Many people with sundown syndrome have difficulty sleeping at night. Fatigue, in turn, is a popular sundown cause. This thing can build a vicious loop. Too much dozing and inactivity during the day can make it more difficult for your loved one to fall asleep at bedtime.

Help them remain busy throughout the day to facilitate a good night’s sleep. Go for a walk together in the park, for example, or clear up some space to dance. The activity could help to increase their quality of sleep and decrease their symptoms of sundowning. They can also enjoy better physical health as well.


  • Seek support

Sundowning syndrome may drain on your loved one with dementia, but it requires patience and additional support for both of you.”

Chat with their healthcare provider if you are worried about your loved one. To deal with the symptoms, they will build strategies and have ways to help you through this.

It’s critical as a caregiver that you take care of yourself, too. Make sure that you exercise regularly, eat well, and get enough rest. To give yourself a necessary break from your caregiving responsibilities, seek support from family and friends or ask your physician for respite care or support services.


Factors Aggravate Sundowning

Because people with Alzheimer’s or other forms of dementia may quickly become disoriented, they are also more vulnerable to sundowning and its related challenging behaviors. Some conditions appear to exacerbate symptoms, although the exact cause of sundowning is unclear. Such aggravating forces can include:

  • Lack of sleep, exhaustion, or mental fatigue
  • Caffeine and alcohol near bedtime
  • Fading light, low light, and increased darkness causing uncertainty and anxiety
  • Upset, confusing day and night in their circadian patterns,
  • Simple health conditions, such as infection, irritation, or pain,
  • Dehydration or famine
  • Stress, anxiety, or boredom

Is There any Test for Early Signs of Sundowners Syndrome?

There are currently no standardized tests to assess if a person has sundown syndrome, but a diagnosis primarily based on early signs of sundowners. Caregivers who suspect sundowning of their loved one should try to log the symptoms they observe along with the time. Moreover, like symptoms, any other variables arise before or after a meal or just before prescriptions.



In older adults, Sundowner’s syndrome occurs and triggers worrying changes in personality, agitation, and anxiety as night draws in.

The syndrome can also lead to confusion, hallucinations, sleep disturbances, and repeated shouting bouts. Dementia is an underlying cause of sundowning, and unfamiliar, strange environments, hospitalization, and hormonal imbalances can involve causes.

However, it is essential to control early signs of sundowners to keep the individual healthy Steps include maintaining bright light levels during the day, maintaining a walking and sleeping routine. Moreover, if they become anxious, adding familiar music to the person.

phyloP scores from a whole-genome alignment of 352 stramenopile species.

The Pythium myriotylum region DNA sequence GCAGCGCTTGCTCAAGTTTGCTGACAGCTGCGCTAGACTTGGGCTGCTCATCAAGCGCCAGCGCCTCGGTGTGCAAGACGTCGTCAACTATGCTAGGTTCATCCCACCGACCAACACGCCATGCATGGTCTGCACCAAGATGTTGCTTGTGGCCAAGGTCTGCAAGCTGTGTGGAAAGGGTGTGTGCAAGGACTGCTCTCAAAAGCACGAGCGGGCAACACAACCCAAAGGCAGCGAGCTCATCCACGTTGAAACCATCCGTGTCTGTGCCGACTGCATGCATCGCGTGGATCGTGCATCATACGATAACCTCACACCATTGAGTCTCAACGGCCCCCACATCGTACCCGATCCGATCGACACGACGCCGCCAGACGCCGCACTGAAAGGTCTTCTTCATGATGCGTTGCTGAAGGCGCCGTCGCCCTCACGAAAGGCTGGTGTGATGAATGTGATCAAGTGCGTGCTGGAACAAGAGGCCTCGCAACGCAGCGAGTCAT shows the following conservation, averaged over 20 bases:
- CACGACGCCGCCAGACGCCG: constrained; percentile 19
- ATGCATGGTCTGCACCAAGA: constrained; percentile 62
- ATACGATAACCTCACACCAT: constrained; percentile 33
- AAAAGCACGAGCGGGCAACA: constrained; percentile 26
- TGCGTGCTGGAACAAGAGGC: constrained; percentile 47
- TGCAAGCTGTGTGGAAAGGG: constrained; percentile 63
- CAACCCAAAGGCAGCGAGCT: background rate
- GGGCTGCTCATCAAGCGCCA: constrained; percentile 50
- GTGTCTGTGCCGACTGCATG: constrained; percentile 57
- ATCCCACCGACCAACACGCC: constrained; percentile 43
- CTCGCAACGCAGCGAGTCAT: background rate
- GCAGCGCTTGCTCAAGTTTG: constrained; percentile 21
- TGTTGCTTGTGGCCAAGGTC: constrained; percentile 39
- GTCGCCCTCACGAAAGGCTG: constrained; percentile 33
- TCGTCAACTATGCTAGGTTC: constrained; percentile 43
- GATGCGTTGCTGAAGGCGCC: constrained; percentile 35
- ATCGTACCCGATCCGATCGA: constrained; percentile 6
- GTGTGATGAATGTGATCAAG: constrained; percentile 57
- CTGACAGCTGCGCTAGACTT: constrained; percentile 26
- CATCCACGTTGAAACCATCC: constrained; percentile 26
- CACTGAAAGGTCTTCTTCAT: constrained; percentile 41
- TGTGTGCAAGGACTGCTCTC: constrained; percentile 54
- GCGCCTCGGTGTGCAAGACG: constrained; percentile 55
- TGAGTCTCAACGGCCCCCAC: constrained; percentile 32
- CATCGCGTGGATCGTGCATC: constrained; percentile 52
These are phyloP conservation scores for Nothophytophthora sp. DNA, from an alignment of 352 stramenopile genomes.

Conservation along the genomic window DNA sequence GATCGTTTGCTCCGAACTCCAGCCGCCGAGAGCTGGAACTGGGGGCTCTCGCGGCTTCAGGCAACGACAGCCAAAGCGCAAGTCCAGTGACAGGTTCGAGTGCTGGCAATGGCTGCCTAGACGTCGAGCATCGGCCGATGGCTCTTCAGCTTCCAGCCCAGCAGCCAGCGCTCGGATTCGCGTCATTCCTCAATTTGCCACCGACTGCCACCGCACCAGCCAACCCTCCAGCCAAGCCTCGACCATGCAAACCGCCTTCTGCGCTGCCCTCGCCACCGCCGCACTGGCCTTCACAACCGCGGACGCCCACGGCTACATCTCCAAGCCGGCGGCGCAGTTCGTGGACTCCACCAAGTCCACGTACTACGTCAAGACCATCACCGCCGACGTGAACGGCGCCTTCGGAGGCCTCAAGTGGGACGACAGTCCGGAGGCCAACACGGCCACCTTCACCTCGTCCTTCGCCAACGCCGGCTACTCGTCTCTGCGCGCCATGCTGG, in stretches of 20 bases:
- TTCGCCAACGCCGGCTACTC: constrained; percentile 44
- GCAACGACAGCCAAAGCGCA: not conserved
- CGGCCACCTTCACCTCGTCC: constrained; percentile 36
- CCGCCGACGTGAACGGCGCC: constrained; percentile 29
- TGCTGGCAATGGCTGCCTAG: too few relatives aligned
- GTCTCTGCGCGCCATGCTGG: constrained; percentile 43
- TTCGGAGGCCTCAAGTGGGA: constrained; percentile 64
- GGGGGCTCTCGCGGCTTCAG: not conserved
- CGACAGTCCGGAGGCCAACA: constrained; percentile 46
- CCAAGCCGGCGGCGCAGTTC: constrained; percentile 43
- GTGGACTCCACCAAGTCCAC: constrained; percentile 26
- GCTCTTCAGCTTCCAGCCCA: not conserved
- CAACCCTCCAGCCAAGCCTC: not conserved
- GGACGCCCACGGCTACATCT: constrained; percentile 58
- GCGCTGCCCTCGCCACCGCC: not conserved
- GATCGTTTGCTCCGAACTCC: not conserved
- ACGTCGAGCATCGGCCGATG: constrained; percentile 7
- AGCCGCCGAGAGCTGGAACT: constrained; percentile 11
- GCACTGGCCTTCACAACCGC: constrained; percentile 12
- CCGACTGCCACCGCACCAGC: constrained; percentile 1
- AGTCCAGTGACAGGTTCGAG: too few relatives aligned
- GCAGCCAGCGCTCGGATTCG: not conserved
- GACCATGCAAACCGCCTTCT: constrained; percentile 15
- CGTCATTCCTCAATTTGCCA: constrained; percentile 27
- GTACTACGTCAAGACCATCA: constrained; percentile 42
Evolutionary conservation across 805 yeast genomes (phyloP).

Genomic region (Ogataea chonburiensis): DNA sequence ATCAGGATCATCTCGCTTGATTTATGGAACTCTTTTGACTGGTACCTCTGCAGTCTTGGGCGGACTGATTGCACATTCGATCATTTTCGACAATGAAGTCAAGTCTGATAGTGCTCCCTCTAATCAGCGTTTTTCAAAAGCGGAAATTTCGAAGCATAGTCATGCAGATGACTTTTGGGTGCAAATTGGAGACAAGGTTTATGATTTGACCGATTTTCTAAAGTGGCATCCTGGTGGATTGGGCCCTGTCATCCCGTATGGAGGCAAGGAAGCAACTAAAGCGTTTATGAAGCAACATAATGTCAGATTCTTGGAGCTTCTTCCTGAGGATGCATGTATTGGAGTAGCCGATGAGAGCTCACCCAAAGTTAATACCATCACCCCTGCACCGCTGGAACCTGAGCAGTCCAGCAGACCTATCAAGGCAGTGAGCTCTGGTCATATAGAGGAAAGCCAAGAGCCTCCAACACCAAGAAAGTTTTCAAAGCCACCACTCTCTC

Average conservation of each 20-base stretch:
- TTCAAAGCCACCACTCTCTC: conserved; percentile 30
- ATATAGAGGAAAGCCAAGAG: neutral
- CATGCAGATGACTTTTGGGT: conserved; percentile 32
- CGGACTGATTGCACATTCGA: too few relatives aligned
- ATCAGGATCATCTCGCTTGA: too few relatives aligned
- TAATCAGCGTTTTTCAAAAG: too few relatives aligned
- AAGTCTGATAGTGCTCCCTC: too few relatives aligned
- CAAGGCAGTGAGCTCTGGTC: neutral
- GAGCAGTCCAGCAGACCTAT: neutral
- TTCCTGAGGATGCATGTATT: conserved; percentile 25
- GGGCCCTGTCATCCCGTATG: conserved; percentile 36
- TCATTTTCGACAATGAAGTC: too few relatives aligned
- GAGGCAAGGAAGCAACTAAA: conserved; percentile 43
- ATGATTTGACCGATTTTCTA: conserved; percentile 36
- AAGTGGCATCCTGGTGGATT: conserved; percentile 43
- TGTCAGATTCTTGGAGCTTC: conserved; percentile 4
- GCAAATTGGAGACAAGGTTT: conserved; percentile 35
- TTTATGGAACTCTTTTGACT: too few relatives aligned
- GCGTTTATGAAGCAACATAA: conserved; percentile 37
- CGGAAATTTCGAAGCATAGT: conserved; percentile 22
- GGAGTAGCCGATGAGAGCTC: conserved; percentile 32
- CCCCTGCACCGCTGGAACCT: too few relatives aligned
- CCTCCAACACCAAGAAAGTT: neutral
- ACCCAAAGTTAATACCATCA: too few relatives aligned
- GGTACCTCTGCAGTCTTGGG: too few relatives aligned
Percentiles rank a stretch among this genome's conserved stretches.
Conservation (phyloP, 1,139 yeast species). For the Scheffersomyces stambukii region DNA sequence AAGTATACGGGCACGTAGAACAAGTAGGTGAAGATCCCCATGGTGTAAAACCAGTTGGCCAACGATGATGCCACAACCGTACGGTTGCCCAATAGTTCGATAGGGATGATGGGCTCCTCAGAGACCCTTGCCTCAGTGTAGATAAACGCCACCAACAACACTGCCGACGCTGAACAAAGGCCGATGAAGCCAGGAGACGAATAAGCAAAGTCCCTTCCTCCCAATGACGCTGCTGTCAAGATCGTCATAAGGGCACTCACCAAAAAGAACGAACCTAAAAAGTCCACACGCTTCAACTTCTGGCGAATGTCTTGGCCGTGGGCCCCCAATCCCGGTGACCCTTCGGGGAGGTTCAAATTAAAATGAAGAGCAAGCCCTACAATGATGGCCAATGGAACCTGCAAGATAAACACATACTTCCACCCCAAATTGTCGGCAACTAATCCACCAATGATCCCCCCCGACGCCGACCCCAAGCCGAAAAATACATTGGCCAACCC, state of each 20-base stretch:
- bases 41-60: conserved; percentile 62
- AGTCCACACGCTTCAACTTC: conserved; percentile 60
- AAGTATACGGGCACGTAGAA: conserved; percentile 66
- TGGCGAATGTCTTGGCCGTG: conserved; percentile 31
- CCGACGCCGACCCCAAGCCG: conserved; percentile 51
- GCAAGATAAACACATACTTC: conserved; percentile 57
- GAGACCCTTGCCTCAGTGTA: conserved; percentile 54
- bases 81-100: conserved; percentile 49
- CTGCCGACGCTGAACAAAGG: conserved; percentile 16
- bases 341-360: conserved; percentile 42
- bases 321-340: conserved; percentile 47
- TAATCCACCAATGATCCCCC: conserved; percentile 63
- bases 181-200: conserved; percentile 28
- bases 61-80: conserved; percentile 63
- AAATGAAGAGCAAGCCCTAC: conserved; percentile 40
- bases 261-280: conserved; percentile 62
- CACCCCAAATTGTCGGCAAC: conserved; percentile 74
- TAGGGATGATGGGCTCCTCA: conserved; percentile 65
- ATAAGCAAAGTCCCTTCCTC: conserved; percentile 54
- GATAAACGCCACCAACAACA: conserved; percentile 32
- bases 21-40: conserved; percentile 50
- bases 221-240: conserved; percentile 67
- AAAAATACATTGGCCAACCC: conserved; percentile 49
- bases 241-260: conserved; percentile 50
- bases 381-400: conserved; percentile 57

When attempting to provide help for an individual with sundowners, caregivers and family members may also feel anxiety. The best outcomes come from a calm, polite approach.


My personal experience

My Dad often had sleep problems when he worried about his health and life. As a stroke victim, he worried that he might have another, more severe stroke, and not recover. And, having helped care for many previous elderly in our family, he had plenty of experience with the health ills that often befall older loved ones.

In our case, I spent a lot of time reassuring him. I also used a diffuser with essential oils to provide air changes. During the day, I used more vibrant oils such as peppermint. But at night, I would change to a relaxing mixture containing chamomile. That helped.

I also found that if I spent more time talking with him during the day, he was more relaxed at night. He seemed to feel the need for that connection. Keeping things harmonious was a big necessity.

When possible, we made sure he had some activity during the day. Sometimes that was not as possible, but we tried.

Shoes to the Rescue!

Strangely, one of the best helps for Dad’s sleepless nights turned out to be his shoes. Dad had always worn shoes all day, every day. He put them on when he had his morning coffee and took them off long after dinner.

Even after his stroke, Dad insisted on staying with the shoe regimen. I admit that at times it seemed pointless. If we weren’t going somewhere, did it matter if he had shoes on? Dad insisted, so I relented.

But the shoes on in the morning and shoes off in the evening turned out to be quite a blessing. When we took his shoes off, he seemed to be ready for sleep. When they were on, it was daytime.

Yes, he napped some in the day time and woke up repeatedly overnight. But overall, his shoes helped him regulate!


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Early Signs of Sundowners